Estate Planning and The American Taxpayer Relief Act of 2012

Living TrustAfter years of uncertainty around the gift and estate tax provisions, Congress passed The American Taxpayer Relief Act of 2012 on January 1, 2013.  Among other tax changes, this act brought some permanence to estate planning for Americans.  The intent is to be permanent; however, a future Congress can change the exclusion amount or the tax rate or both.  What is not set to happen is a time when this legislation will expire automatically and revert to a previous schedule, thus the improvement.

The new lifetime gift and estate tax exemption increased to $5,250,000 per person rather than reverting to the $1,000,000 exemption that was set to happen automatically on 12/31/2012 without Congressional intervention.  The exclusion amount is also indexed to inflation in future years.  The top tax rate was increased from 35% to 40% effective 01/01/2013.

A provision which was also made “permanent” was the portability clause.  Previously it was temporary and set to expire.  This provision allows the estate tax exemption to be transferred between spouses.  When the first spouse dies, any unused exemption of the allowable $5,250,000 (in 2013) can be transferred to a surviving spouse so a couple utilizes the combined $10,500,000 allowed.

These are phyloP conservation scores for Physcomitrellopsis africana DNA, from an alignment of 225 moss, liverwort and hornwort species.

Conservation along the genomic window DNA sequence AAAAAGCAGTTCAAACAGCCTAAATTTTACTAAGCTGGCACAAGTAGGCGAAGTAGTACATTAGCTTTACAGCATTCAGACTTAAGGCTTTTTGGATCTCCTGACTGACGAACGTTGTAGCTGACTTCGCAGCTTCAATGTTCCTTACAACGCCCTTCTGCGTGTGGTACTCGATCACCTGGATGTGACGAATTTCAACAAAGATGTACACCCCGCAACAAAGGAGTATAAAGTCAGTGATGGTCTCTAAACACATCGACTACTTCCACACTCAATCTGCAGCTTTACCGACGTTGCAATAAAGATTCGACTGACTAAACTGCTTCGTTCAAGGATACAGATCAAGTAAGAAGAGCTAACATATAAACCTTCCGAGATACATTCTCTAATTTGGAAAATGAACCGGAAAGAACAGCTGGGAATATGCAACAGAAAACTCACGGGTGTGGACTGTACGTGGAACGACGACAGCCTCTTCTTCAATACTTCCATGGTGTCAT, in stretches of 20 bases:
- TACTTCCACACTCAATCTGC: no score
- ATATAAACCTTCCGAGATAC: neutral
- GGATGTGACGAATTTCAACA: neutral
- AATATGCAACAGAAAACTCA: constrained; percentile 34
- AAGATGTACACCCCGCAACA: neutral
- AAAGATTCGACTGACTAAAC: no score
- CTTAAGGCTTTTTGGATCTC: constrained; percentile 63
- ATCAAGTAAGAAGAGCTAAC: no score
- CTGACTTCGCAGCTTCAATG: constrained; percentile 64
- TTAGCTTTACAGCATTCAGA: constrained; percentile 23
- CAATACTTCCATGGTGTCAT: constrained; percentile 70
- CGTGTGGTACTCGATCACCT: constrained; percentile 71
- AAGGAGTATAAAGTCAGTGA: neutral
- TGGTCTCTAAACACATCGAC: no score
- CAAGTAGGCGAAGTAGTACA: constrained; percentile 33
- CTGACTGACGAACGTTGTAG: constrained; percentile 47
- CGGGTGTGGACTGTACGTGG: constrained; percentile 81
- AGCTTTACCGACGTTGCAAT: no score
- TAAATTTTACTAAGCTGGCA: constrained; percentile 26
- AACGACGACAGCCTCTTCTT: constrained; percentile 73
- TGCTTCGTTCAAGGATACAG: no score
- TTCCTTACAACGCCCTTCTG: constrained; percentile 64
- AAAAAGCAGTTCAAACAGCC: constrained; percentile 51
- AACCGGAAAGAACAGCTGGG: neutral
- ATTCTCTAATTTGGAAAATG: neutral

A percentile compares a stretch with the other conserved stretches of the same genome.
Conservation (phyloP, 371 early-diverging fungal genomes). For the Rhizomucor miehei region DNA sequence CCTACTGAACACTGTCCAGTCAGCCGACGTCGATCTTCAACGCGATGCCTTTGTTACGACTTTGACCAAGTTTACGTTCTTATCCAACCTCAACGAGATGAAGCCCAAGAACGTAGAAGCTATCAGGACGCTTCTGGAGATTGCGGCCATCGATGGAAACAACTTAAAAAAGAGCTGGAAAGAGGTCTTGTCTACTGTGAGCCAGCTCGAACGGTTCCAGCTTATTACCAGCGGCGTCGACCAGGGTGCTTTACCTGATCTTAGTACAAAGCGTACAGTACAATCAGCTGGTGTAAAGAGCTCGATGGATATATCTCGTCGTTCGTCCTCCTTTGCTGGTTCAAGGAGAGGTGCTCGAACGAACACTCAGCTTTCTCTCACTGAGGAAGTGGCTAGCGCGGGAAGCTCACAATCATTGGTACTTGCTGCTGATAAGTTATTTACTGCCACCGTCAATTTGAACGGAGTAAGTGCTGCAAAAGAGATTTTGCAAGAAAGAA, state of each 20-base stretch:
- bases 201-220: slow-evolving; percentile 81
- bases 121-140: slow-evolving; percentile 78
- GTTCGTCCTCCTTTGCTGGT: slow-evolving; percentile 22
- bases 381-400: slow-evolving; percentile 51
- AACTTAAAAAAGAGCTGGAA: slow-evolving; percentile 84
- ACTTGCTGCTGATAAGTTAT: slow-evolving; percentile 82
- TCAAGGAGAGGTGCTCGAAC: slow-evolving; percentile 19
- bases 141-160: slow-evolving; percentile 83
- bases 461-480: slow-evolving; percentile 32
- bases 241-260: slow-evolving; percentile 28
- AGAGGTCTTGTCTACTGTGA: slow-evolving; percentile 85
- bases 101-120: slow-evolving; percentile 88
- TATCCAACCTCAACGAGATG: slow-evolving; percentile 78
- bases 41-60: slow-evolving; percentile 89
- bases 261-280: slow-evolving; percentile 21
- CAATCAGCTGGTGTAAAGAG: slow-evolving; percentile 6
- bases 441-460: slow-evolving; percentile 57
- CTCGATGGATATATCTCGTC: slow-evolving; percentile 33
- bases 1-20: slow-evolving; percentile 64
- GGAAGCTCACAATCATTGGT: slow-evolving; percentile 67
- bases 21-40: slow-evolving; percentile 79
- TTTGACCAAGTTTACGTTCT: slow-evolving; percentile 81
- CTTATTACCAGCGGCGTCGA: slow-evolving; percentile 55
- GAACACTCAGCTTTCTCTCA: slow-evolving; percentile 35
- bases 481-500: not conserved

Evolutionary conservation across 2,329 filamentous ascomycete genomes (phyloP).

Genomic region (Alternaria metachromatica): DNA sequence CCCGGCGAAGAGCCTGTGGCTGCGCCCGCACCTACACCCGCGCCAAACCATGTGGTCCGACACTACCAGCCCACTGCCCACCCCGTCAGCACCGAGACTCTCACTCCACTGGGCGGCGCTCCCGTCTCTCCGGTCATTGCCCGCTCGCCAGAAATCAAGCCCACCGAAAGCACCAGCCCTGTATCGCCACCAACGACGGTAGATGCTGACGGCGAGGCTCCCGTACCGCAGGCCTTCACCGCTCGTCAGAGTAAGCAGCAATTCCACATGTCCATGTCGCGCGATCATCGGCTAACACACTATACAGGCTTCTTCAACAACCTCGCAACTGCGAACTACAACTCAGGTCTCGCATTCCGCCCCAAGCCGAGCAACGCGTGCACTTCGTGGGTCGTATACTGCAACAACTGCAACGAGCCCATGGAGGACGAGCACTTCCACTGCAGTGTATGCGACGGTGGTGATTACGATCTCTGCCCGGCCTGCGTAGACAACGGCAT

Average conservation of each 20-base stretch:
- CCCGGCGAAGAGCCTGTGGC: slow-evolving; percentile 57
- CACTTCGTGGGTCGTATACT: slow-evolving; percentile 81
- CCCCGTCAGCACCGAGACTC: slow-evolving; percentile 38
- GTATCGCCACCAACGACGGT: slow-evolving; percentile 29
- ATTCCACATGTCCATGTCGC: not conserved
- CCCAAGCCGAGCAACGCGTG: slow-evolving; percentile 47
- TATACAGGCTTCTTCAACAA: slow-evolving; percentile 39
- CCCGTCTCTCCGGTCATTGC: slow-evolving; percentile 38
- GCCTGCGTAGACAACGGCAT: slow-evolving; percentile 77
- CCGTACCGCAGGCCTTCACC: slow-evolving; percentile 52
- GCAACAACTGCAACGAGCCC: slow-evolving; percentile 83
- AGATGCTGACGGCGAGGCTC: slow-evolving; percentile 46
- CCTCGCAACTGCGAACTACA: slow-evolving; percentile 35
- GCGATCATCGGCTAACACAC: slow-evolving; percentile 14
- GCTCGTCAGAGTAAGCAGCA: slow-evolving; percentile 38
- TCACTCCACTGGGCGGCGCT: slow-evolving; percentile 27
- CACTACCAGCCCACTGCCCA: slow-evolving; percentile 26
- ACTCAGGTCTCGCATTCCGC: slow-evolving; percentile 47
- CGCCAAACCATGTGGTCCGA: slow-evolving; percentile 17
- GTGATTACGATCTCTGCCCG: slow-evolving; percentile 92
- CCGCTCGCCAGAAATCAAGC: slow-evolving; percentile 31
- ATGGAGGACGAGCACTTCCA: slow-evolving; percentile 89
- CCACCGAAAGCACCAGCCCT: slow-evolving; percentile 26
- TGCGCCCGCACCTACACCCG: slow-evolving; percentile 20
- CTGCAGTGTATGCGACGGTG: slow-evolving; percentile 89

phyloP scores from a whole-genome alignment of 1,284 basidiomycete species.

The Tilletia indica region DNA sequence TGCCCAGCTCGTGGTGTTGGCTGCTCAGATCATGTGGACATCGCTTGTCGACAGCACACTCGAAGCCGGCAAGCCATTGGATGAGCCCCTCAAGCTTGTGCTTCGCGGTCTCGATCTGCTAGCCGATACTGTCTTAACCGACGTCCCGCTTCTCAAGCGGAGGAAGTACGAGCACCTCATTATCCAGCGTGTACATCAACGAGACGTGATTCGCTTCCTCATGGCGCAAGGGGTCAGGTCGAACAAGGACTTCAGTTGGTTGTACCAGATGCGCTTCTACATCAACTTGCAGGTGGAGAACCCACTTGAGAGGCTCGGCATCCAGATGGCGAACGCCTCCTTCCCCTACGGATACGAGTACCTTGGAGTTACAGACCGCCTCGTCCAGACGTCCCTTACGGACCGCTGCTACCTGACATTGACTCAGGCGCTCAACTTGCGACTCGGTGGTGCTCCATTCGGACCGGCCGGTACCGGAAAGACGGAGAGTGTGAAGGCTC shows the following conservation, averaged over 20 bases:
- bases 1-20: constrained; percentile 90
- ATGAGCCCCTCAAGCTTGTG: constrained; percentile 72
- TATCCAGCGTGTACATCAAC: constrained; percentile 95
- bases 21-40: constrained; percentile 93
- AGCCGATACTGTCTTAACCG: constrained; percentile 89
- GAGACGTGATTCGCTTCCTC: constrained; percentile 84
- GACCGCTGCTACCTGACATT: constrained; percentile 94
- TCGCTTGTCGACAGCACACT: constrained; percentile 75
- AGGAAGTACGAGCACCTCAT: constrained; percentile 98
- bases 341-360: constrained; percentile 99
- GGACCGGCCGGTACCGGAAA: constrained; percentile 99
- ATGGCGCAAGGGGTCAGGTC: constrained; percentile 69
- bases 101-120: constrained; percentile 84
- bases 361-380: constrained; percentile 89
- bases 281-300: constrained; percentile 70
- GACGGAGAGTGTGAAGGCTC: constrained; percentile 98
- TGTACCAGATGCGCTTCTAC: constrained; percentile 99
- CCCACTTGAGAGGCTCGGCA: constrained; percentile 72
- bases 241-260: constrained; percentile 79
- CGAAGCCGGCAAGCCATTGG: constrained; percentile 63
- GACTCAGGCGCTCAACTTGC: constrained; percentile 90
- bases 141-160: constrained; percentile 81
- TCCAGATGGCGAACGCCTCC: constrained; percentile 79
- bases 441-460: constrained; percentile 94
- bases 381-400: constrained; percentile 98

The Good News:  this is a valuable provision and will help families who have difficulty dividing up their assets to maximize the combined exclusion limit.  It will mean that family farms and family businesses will be able to receive the maximum exclusion allowed without regard to which one in a couple dies first.

The Caution and Planning Tip:  failing to split the ownership of assets between a husband and wife so each one uses his or her full exemption means that any appreciation after the death of the first spouse is in the estate of the second to die.  In traditional planning, Revocable Living Trusts are used to divide up the assets and qualify for the full estate tax exemption while preserving the benefit for the surviving spouse.  The assets in the trust of the first to die are outside the estate of the surviving spouse for estate tax purposes.  Any appreciation on those assets remains outside the estate of the survivor as well.  The Revocable Living Trust is still a very important planning tool.

Without the Revocable Living Trust, and instead planning to use the spousal exemption and portability, when the first spouse dies his or her assets can be transferred to the surviving spouse with no estate tax at the first death.  Then under the portability provision, the surviving spouse may use the full $10,500,000 exemption at his or her death.  However, any appreciation on those assets after the first death will accrue in the estate of the survivor until death.  This could result in a higher estate tax liability for the family than would be due if the Revocable Living Trust strategy is employed.

Estate planning is still a complex area of the tax code and those with a net worth approaching $5,000,000 should seek expert advice from a team of professionals.